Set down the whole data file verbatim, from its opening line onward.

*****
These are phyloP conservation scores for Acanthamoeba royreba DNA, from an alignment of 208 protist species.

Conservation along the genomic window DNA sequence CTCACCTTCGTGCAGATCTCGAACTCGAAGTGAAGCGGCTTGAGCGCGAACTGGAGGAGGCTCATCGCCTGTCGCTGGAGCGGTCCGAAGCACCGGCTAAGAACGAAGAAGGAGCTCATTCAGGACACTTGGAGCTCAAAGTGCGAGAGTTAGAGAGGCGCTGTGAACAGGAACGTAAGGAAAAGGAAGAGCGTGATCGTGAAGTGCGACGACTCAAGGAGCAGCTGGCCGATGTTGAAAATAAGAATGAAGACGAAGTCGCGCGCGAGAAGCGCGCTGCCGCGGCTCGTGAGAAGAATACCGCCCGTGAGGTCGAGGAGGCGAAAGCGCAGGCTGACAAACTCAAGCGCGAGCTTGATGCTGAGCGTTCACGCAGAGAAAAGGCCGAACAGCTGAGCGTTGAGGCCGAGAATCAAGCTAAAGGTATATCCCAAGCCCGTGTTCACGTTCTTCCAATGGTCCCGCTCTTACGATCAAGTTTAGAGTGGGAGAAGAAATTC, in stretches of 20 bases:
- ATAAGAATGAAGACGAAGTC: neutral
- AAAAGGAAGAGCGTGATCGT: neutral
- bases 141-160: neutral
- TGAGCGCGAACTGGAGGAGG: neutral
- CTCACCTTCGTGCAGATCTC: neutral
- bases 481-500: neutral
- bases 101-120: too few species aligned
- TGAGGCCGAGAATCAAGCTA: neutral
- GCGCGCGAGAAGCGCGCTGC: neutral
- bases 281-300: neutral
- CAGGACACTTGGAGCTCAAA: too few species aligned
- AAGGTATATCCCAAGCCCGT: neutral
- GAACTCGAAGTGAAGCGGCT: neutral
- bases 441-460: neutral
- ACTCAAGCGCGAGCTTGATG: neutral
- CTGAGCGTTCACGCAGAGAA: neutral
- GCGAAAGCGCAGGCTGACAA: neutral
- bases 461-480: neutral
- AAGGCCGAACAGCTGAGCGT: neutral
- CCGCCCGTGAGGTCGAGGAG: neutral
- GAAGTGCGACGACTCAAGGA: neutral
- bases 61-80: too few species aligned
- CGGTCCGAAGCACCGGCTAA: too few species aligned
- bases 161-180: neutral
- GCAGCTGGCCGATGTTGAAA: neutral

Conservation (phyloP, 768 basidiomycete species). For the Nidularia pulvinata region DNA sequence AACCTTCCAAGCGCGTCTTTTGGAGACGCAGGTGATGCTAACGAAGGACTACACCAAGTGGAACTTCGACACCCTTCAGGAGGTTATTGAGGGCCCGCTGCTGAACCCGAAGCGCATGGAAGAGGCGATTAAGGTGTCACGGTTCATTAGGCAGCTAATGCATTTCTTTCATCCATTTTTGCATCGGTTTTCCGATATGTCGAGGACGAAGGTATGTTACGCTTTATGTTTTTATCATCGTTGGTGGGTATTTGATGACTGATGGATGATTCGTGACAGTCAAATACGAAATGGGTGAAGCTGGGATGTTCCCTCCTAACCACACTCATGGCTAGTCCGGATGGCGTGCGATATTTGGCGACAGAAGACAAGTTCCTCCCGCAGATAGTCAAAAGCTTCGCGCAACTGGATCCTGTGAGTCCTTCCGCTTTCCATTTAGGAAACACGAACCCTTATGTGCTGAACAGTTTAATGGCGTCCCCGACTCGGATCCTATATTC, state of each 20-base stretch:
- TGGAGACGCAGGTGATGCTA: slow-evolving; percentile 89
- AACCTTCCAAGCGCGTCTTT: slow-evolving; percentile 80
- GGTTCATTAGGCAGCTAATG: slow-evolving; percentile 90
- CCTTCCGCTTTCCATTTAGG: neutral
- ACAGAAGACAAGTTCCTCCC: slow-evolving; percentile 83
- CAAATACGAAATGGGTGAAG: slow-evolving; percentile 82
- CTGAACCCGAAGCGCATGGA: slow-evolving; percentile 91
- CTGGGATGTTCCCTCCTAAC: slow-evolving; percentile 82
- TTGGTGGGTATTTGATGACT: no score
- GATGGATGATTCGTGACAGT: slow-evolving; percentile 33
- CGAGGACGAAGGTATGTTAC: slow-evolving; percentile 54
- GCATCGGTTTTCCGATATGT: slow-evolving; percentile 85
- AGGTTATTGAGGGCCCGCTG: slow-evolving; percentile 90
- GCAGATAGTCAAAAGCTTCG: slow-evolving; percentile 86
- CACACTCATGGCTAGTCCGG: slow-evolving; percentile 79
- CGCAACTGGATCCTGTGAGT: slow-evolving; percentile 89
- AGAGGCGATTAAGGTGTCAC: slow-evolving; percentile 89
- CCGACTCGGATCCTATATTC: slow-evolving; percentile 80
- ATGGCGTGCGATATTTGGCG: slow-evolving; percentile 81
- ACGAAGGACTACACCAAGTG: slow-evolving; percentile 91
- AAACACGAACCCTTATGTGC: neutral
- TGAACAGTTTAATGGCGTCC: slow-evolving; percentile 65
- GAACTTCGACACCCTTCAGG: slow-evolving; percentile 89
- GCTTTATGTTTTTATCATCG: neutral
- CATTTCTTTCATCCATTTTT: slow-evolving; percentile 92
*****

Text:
These are phyloP conservation scores for Acanthamoeba royreba DNA, from an alignment of 208 protist species.

Conservation along the genomic window DNA sequence CTCACCTTCGTGCAGATCTCGAACTCGAAGTGAAGCGGCTTGAGCGCGAACTGGAGGAGGCTCATCGCCTGTCGCTGGAGCGGTCCGAAGCACCGGCTAAGAACGAAGAAGGAGCTCATTCAGGACACTTGGAGCTCAAAGTGCGAGAGTTAGAGAGGCGCTGTGAACAGGAACGTAAGGAAAAGGAAGAGCGTGATCGTGAAGTGCGACGACTCAAGGAGCAGCTGGCCGATGTTGAAAATAAGAATGAAGACGAAGTCGCGCGCGAGAAGCGCGCTGCCGCGGCTCGTGAGAAGAATACCGCCCGTGAGGTCGAGGAGGCGAAAGCGCAGGCTGACAAACTCAAGCGCGAGCTTGATGCTGAGCGTTCACGCAGAGAAAAGGCCGAACAGCTGAGCGTTGAGGCCGAGAATCAAGCTAAAGGTATATCCCAAGCCCGTGTTCACGTTCTTCCAATGGTCCCGCTCTTACGATCAAGTTTAGAGTGGGAGAAGAAATTC, in stretches of 20 bases:
- ATAAGAATGAAGACGAAGTC: neutral
- AAAAGGAAGAGCGTGATCGT: neutral
- bases 141-160: neutral
- TGAGCGCGAACTGGAGGAGG: neutral
- CTCACCTTCGTGCAGATCTC: neutral
- bases 481-500: neutral
- bases 101-120: too few species aligned
- TGAGGCCGAGAATCAAGCTA: neutral
- GCGCGCGAGAAGCGCGCTGC: neutral
- bases 281-300: neutral
- CAGGACACTTGGAGCTCAAA: too few species aligned
- AAGGTATATCCCAAGCCCGT: neutral
- GAACTCGAAGTGAAGCGGCT: neutral
- bases 441-460: neutral
- ACTCAAGCGCGAGCTTGATG: neutral
- CTGAGCGTTCACGCAGAGAA: neutral
- GCGAAAGCGCAGGCTGACAA: neutral
- bases 461-480: neutral
- AAGGCCGAACAGCTGAGCGT: neutral
- CCGCCCGTGAGGTCGAGGAG: neutral
- GAAGTGCGACGACTCAAGGA: neutral
- bases 61-80: too few species aligned
- CGGTCCGAAGCACCGGCTAA: too few species aligned
- bases 161-180: neutral
- GCAGCTGGCCGATGTTGAAA: neutral

Conservation (phyloP, 768 basidiomycete species). For the Nidularia pulvinata region DNA sequence AACCTTCCAAGCGCGTCTTTTGGAGACGCAGGTGATGCTAACGAAGGACTACACCAAGTGGAACTTCGACACCCTTCAGGAGGTTATTGAGGGCCCGCTGCTGAACCCGAAGCGCATGGAAGAGGCGATTAAGGTGTCACGGTTCATTAGGCAGCTAATGCATTTCTTTCATCCATTTTTGCATCGGTTTTCCGATATGTCGAGGACGAAGGTATGTTACGCTTTATGTTTTTATCATCGTTGGTGGGTATTTGATGACTGATGGATGATTCGTGACAGTCAAATACGAAATGGGTGAAGCTGGGATGTTCCCTCCTAACCACACTCATGGCTAGTCCGGATGGCGTGCGATATTTGGCGACAGAAGACAAGTTCCTCCCGCAGATAGTCAAAAGCTTCGCGCAACTGGATCCTGTGAGTCCTTCCGCTTTCCATTTAGGAAACACGAACCCTTATGTGCTGAACAGTTTAATGGCGTCCCCGACTCGGATCCTATATTC, state of each 20-base stretch:
- TGGAGACGCAGGTGATGCTA: slow-evolving; percentile 89
- AACCTTCCAAGCGCGTCTTT: slow-evolving; percentile 80
- GGTTCATTAGGCAGCTAATG: slow-evolving; percentile 90
- CCTTCCGCTTTCCATTTAGG: neutral
- ACAGAAGACAAGTTCCTCCC: slow-evolving; percentile 83
- CAAATACGAAATGGGTGAAG: slow-evolving; percentile 82
- CTGAACCCGAAGCGCATGGA: slow-evolving; percentile 91
- CTGGGATGTTCCCTCCTAAC: slow-evolving; percentile 82
- TTGGTGGGTATTTGATGACT: no score
- GATGGATGATTCGTGACAGT: slow-evolving; percentile 33
- CGAGGACGAAGGTATGTTAC: slow-evolving; percentile 54
- GCATCGGTTTTCCGATATGT: slow-evolving; percentile 85
- AGGTTATTGAGGGCCCGCTG: slow-evolving; percentile 90
- GCAGATAGTCAAAAGCTTCG: slow-evolving; percentile 86
- CACACTCATGGCTAGTCCGG: slow-evolving; percentile 79
- CGCAACTGGATCCTGTGAGT: slow-evolving; percentile 89
- AGAGGCGATTAAGGTGTCAC: slow-evolving; percentile 89
- CCGACTCGGATCCTATATTC: slow-evolving; percentile 80
- ATGGCGTGCGATATTTGGCG: slow-evolving; percentile 81
- ACGAAGGACTACACCAAGTG: slow-evolving; percentile 91
- AAACACGAACCCTTATGTGC: neutral
- TGAACAGTTTAATGGCGTCC: slow-evolving; percentile 65
- GAACTTCGACACCCTTCAGG: slow-evolving; percentile 89
- GCTTTATGTTTTTATCATCG: neutral
- CATTTCTTTCATCCATTTTT: slow-evolving; percentile 92